There is no bigger struggle within the IT market than making IT transparent and understandable for the business it supports. We often fail to realize that IT has a supporting function within an organization, and that it only exists to make the core business processes easier to execute. This principle doesn’t always reflect on the way management software is used.
Specifically for monitoring, there are often misunderstandings or disconnections between the data the business owner is interested in and the data the IT administrator wants to see.
Which departments and business processes are impacted when this application goes down?
How much downtime has my HR department experienced due to IT problems?
How do I now which business processes own this application?
I believe that is is rather easy to satisfy both these guys their needs by only using the distributed application concept of Operations Manager:
Creating the business organigram
A distributed application is normally a skeleton for an application consisting of a set of components, where underlying components rollup their health to the overall state of the application. This has many similarities to a business: a set of departments and processes which report to an executive board.. So by just porting the company’s organigram to a DA you can very quickly set the first step towards a business-focused approach towards application monitoring.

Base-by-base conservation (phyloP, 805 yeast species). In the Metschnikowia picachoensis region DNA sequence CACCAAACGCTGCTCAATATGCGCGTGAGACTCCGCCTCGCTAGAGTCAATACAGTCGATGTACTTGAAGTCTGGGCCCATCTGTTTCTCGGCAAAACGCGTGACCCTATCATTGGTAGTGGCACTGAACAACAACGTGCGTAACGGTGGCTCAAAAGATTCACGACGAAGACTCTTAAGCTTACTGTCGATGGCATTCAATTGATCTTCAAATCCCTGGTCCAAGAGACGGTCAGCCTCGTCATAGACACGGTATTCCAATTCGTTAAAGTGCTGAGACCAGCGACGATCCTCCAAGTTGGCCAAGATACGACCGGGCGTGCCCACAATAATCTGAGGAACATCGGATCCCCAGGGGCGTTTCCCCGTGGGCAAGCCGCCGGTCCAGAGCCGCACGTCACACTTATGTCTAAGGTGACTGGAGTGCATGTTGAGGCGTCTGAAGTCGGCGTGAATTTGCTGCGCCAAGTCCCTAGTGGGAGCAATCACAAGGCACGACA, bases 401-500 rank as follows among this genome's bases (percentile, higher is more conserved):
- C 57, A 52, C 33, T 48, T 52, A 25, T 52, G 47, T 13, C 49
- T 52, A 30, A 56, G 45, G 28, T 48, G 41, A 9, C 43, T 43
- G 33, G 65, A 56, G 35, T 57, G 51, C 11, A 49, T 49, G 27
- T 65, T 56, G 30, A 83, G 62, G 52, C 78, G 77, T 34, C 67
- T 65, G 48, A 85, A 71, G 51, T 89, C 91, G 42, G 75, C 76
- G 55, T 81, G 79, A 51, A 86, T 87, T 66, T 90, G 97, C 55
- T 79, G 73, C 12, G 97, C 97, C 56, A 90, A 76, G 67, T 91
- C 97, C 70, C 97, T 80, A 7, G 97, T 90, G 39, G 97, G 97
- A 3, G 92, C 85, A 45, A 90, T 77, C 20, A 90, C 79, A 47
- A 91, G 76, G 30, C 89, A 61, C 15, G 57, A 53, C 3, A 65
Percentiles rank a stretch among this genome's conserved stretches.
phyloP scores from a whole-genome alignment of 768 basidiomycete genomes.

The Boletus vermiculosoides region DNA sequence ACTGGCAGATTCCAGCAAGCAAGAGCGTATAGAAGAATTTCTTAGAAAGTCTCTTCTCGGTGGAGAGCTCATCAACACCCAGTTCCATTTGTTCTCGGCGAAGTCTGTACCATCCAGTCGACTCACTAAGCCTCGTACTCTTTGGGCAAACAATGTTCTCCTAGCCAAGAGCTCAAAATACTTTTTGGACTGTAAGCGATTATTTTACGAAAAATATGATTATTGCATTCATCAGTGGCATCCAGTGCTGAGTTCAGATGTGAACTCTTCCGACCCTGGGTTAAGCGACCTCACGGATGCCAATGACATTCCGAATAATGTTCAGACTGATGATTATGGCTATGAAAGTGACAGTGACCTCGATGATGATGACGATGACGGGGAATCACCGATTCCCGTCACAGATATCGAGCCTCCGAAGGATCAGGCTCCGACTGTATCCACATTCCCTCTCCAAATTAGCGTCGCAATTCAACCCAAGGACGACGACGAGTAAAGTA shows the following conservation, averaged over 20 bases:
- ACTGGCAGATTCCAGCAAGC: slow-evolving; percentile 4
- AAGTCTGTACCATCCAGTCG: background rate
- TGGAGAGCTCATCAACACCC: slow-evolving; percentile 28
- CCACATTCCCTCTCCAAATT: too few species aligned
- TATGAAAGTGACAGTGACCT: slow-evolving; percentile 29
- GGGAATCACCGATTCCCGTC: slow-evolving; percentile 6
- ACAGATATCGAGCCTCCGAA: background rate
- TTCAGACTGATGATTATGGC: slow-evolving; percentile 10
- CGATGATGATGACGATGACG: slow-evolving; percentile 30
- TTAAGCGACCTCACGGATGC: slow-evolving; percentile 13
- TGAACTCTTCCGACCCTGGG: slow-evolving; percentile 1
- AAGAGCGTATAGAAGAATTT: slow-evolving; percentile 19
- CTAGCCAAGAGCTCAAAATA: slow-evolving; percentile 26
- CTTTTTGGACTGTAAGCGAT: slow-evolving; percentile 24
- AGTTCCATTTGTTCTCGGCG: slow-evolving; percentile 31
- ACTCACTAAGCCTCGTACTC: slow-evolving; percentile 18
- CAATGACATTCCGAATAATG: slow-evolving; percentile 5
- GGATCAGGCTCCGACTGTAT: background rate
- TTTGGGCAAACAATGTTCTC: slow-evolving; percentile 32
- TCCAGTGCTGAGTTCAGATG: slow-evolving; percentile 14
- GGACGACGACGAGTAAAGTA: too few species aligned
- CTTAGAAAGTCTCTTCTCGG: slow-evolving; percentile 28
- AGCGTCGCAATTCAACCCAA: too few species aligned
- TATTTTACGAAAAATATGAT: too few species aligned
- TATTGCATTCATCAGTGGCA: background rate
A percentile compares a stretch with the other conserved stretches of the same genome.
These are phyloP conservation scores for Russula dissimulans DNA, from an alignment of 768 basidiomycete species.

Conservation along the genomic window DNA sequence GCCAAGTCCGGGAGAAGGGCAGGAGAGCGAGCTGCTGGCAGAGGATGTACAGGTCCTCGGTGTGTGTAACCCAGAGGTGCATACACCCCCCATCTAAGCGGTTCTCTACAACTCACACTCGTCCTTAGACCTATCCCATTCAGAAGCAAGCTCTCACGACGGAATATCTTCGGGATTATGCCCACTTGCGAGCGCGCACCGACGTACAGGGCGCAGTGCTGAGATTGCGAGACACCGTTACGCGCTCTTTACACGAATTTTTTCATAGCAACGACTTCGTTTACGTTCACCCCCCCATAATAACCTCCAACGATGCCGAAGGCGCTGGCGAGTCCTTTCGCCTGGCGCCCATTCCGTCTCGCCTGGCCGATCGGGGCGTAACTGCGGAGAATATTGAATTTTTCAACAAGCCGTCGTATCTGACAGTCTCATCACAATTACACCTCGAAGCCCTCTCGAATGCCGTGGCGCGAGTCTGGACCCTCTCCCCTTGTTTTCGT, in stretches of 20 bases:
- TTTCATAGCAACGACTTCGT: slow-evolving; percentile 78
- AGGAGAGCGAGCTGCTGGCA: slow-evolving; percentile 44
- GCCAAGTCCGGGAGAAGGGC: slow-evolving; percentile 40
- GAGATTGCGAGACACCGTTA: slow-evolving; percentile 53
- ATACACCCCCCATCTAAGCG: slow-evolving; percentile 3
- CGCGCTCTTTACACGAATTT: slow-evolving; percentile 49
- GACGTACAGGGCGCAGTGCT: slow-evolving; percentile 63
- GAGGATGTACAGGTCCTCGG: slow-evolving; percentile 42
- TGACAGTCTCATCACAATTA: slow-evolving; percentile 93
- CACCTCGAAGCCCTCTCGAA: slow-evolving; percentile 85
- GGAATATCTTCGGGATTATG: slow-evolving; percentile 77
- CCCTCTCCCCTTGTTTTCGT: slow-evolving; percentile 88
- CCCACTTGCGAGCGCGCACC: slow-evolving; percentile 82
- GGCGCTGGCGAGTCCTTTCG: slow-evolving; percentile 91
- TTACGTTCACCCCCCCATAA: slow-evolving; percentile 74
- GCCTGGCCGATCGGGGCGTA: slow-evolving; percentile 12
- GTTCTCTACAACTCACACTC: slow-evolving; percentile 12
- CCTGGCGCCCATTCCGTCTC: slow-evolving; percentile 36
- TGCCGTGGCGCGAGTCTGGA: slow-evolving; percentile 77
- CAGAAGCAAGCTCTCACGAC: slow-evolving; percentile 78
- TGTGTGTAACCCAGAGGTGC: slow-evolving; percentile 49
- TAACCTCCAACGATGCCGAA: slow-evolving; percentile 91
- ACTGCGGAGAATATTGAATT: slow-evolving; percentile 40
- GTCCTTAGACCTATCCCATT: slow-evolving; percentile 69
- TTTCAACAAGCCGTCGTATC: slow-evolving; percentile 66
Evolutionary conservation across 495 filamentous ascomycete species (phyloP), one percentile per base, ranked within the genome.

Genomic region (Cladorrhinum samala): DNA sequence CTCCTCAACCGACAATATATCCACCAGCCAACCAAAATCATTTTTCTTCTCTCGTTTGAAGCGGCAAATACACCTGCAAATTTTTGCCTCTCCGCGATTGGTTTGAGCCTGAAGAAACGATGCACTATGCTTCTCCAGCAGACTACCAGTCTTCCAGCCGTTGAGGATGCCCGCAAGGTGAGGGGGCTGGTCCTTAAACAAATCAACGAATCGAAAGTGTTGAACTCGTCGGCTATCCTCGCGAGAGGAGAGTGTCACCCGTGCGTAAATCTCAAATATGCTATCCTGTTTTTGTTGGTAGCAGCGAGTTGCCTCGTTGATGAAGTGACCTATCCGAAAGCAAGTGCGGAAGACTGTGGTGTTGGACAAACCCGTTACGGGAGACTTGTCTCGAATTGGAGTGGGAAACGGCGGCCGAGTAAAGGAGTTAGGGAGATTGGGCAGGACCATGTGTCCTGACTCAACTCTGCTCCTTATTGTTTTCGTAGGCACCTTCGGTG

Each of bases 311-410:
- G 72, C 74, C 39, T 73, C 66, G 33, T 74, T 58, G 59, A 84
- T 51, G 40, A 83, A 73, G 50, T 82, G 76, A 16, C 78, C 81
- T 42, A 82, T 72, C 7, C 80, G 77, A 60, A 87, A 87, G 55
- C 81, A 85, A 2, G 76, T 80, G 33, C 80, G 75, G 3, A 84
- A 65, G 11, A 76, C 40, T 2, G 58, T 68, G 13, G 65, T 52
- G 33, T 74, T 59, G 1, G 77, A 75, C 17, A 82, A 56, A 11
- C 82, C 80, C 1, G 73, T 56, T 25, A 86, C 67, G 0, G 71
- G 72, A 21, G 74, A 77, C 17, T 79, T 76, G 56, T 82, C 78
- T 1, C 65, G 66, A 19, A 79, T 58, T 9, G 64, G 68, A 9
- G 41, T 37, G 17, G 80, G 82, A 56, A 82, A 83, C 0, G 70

Creating the application models
This will be a bigger hassle. If you really want a proper Business to IT overview, all applications used in the business have to be modeled in SCOM. This can be a small or big project depending on the company size, but Rome wasn’t built in a day either.
Bringing the worlds together
Eventually, you can start making the application DA’s components of your business DA’s, effectively linking them together. This will enable the following scenario:
By correctly scoping this system and using the correct medium (Sharepoint, Dashboard, Webconsole,…) to bring it to the respective consumer, you satisfy both the business’ as the IT department’s needs. Reporting and health-management is now possible on 2 levels without any chance on inconsistency. As long as the correct processes are implemented to keep this DA-hierarchy up-to-date this is a long-term solution for aligning IT and Business regarding business continuity. Note that not all applications have to be linked to business objects if they have only meaning to the IT department (eg an overview of all servers).